Tag Archive: exotic


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PicPost: Orange Drop

Picture from Beautiful Garden

Picture from Beautiful Garden

So, here are the final four wonderful pictures taken by my friend Jen over in Vietnam.

First, a plant with a common name of ‘Canonball Tree’ due to its large rounded fruits (and its flower buds also rather resemble Brussel Sprouts!). Couroupita guianensis, as its name suggests, was originally native to South America.

Couroupita guianensis

Couroupita guianensis

Second, one of the range of River Lilies  Crinum. I think this one might be the ‘giant Spider Lily’ Crinum x amabile, which can grow to 6 feet tall in the right conditions.

Crinum x amabile

Crinum x amabile

‘Folded and floating’ is how Jen describes these amazing Lotus flowers…

lotusFinally, this one caused me a lot of searching (including via our postman’s Vietnamese friend!), but I’m pretty sure its the ‘Cockspur Coral Tree’ or Erythrina crista-galli (the latter means ‘cock’s comb’). A native of South America it is also the national tree and flower of Argentina. The picture shows the dramatic terminal raceme of flowers, in this case not yet open.

viet5

Erythrina crista-galli

I hope that you’ve enjoyed this mini series; I have certainly found it fascinating trying to track the plants down! Thanks once more to my friend Jen.

Old School Gardener

I’ve surprised myself. I think I’ve managed to track down the six remaining plant pictures my friend Jen sent me from Vietnam. So here’s the next three wonderful pictures in this ‘select flora’…

First the evergreen shrub, Ixora coccinea or the ‘Jungle Geranium’ or ‘Flame of the Woods’.

Ixora coccinea

Ixora coccinea

Second, the national flower of Laos, the Champon flower, or Plumeria rubra. This fragrant relative of Oleander is also known as ‘Frangipani’.

Plumeria rubra

Plumeria rubra

Finally, a rather spiky Euphorbia originally from Madagascar, named after a former Governor of the Island of Reunion  (Baron Milius) who introduced it to France in 1821, Euphorbia milii, or the ‘Crown of Thorns’.

Euphorbia milii

Euphorbia milii

My final three plants in a few days time…

Old School Gardener

Euphorbia milii

Lotus flower- picture by Ellen Zilin

Lotus flower- picture by Ellen Zilin

Baby orchidsBaby Orchid  (Anguloa uniflora) – WOW!

Old School Gardener

Correa via the Exotic Garden, Norwich

Correa via the Exotic Garden, Norwich

Old School Gardener

PicPost: Red Beard

Calochilus paludosus- the Red Beard Orchid

Old School Gardener

Yucca aloifolia flowers

Yucca aloifolia flowers

A genus of about 40 species of perennial evergreen shrubs or trees, Yucca is rosette-forming or woody- based and comes from hot, dry places such as deserts. sand dunes and plains in north and central America and the West Indies. It is also colloquially known in the Midwest United States as “ghosts in the graveyard”, as it is commonly found growing in rural graveyards and when in bloom the cluster of (usually pale) flowers on a thin stalk appear as floating apparitions. So striking are these flowers that early settlers of the south-western United States called them “Lamparas de Dios” or “Lanterns of God”. 

A member of the Agavae family, the yucca is closely related to the lily and has its origins in Mexico and Central America where it was prized by indigenous peoples for the medicinal and nutritional properties of the yucca flower.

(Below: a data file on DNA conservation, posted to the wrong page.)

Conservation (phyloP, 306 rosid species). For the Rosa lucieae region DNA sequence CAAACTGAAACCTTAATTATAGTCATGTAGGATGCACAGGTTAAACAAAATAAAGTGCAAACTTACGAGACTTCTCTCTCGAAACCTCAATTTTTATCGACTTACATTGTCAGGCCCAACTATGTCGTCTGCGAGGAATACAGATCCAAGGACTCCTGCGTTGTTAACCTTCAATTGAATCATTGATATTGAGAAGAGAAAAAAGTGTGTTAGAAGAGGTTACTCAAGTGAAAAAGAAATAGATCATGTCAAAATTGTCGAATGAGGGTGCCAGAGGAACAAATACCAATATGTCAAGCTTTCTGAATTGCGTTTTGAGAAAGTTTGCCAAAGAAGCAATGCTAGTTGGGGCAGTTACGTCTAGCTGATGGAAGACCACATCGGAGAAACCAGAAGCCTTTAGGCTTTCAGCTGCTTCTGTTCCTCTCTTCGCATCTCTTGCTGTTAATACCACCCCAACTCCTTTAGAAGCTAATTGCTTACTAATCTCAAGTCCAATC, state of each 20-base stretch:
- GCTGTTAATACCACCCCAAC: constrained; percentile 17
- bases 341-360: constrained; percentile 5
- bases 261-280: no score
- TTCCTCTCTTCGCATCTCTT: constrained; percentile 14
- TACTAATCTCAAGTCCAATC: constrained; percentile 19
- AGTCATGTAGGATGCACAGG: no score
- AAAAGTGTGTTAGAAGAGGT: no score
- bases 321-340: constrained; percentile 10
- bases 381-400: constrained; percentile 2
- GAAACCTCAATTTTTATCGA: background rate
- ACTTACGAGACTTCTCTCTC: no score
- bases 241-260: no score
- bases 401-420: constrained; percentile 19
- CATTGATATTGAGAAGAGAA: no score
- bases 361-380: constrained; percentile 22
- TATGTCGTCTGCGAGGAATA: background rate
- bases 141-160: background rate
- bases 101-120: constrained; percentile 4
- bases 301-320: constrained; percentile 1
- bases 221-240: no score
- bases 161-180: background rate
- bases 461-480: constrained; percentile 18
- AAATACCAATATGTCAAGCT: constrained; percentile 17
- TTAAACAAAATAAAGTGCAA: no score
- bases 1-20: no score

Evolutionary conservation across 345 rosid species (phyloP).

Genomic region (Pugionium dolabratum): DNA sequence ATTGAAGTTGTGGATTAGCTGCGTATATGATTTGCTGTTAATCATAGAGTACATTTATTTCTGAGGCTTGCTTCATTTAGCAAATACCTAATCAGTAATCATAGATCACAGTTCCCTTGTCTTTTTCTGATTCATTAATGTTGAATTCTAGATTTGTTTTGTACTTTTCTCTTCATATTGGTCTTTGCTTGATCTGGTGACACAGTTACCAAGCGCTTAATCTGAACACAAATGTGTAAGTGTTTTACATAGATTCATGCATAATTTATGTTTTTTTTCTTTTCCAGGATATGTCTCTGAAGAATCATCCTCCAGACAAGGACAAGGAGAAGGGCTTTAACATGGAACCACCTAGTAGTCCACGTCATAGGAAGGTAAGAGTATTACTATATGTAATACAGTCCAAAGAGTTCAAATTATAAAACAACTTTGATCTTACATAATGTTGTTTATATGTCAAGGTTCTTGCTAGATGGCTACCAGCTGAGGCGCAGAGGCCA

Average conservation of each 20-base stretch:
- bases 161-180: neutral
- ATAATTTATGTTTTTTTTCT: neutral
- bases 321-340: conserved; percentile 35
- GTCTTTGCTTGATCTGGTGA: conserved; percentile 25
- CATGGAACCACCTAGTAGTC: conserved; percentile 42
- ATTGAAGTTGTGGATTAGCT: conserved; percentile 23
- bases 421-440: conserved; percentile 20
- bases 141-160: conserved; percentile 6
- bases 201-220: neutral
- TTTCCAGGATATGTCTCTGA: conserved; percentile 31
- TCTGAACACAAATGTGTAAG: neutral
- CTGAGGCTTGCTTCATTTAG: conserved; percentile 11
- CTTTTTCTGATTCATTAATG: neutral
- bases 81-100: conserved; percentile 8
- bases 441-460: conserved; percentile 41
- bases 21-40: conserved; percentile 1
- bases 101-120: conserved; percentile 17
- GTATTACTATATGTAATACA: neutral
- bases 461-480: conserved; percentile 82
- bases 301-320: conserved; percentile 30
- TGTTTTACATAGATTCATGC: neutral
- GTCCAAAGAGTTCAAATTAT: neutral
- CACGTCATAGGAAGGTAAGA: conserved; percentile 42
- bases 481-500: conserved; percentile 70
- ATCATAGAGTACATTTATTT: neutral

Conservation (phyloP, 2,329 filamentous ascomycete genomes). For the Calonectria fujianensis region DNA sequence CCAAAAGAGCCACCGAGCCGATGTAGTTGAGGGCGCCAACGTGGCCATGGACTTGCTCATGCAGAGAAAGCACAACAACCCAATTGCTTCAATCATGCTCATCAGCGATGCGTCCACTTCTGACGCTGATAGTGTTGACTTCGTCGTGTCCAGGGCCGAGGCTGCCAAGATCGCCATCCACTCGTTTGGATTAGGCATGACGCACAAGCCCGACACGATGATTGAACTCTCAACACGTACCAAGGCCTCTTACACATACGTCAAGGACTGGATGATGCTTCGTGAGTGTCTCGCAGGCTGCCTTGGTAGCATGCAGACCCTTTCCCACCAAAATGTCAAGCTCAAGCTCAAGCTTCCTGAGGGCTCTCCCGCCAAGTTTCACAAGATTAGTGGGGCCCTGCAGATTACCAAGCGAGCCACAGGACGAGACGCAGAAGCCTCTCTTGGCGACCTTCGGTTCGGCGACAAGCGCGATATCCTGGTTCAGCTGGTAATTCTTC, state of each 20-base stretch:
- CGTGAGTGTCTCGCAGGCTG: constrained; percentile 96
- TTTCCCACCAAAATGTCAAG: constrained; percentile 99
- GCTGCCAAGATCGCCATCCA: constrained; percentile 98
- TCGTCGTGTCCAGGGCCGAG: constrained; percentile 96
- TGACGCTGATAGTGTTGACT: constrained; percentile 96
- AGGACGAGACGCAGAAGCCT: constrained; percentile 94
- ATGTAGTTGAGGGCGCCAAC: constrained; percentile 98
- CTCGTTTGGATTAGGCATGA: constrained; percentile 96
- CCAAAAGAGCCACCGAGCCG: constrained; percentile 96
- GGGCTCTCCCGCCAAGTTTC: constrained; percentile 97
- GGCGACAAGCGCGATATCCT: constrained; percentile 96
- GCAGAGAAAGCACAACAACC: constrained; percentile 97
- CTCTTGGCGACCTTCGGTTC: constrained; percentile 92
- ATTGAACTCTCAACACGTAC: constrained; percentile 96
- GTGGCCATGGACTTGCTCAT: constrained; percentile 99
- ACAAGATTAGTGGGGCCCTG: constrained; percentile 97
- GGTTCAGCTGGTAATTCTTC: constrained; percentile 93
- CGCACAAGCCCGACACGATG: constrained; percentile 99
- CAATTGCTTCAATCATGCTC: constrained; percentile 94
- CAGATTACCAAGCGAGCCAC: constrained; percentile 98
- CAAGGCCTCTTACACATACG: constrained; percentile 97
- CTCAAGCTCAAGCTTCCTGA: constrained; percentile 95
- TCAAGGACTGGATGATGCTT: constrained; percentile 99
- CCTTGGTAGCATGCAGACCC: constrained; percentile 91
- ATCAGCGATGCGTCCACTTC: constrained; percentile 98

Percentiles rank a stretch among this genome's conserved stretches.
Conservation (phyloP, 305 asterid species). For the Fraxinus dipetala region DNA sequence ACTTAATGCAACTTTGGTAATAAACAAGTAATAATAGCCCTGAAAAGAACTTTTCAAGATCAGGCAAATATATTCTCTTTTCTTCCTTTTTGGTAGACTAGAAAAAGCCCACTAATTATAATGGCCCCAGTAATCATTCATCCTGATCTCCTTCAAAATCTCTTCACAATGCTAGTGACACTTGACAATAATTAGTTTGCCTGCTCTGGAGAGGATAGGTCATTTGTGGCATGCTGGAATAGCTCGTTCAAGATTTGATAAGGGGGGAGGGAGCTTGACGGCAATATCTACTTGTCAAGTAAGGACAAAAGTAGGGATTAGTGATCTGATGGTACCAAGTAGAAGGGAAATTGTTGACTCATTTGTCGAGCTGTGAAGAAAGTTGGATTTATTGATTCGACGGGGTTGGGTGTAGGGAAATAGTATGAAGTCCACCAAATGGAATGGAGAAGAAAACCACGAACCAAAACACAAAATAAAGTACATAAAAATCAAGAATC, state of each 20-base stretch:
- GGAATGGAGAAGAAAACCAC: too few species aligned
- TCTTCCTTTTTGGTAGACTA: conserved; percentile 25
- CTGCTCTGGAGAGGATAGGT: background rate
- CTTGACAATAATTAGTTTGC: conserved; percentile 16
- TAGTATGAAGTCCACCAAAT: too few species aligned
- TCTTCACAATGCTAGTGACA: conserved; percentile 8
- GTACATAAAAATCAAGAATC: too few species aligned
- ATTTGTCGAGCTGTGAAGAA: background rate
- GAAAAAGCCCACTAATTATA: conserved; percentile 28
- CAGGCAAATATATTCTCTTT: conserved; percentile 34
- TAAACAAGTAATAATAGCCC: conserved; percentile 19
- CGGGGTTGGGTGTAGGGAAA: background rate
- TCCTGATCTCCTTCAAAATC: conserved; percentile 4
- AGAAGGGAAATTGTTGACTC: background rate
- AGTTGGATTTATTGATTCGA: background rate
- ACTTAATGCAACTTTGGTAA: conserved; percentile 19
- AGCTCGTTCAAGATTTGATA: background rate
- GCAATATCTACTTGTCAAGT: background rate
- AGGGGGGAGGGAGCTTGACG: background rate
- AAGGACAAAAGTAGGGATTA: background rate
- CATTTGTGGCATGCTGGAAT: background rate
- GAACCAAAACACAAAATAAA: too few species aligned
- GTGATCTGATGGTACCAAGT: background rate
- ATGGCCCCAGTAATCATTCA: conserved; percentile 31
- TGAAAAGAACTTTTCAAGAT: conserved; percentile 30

North American natives, too, found the plant useful, using it to make clothing and soap (yucca roots are rich in saponins).

Cultivated for their bold, linear to lance shaped leaves and their erect (sometimes pendent) panicles of, usually white bell-shaped flowers. Many species also bear edible parts, including fruits, seeds,flowers, flowering stems and more rarely roots. References to yucca root as food often stem from confusion with the similarly pronounced, but botanically unrelated, yuca, also called cassava (Manihot esculenta).

They tolerate a range of conditions, but are best grown in full sun in subtropical or mild temperate areas. In gardening centres and horticultural catalogues they are usually grouped with other architectural plants such as Cordylines and Phormiums.

Joshua trees

(Yucca brevifolia) are protected by law in some American states. A permit is needed for wild collection. As a landscape plant, they can be killed by excessive water during their summer dormant phase, so are avoided by landscape contractors.

Several species of yucca can be grown outdoors in mild temperate climates where they are protected from frost. These include:-

Y. filamentosa

Y. flaccida

Y. gloriosa

y. recurvifolia

Yuccas are widely grown as architectural plants providing a dramatic accent to landscape design. They can be used as specimen plants in courtyards or borders and in frost prone areas can be grown in a cool or temperate greenhouse or conservatory. Pollination and proper yucca care are necessary for the formation of these flowers on indoor plants.

Be careful to site them away from paths or other places people could be scratched by their sharp leaves. Free-draining soil and sun is all yuccas require.They are fully frost hardy to frost tender and can be propagated by seed sown in spring. Rooted suckers can also be removed in spring and root cuttings can be taken in the autumn. They can be susceptible to leaf spot and aphid attack.

Yucca guatemalensis (syn Yucca elephantipes)

Yucca guatemalensis (syn Yucca elephantipes)

Further Information:

Wikipedia

Yucca filamentosa- RHS guide

How to Grow Yucca

Yucca Care

Yucca- Plant Encyclopedia

Old School Gardener

PicPost: Yorchiding again!

The Flying Duck Orchid (Caleana major) from Australia. From https://www.facebook.com/Original.Everything

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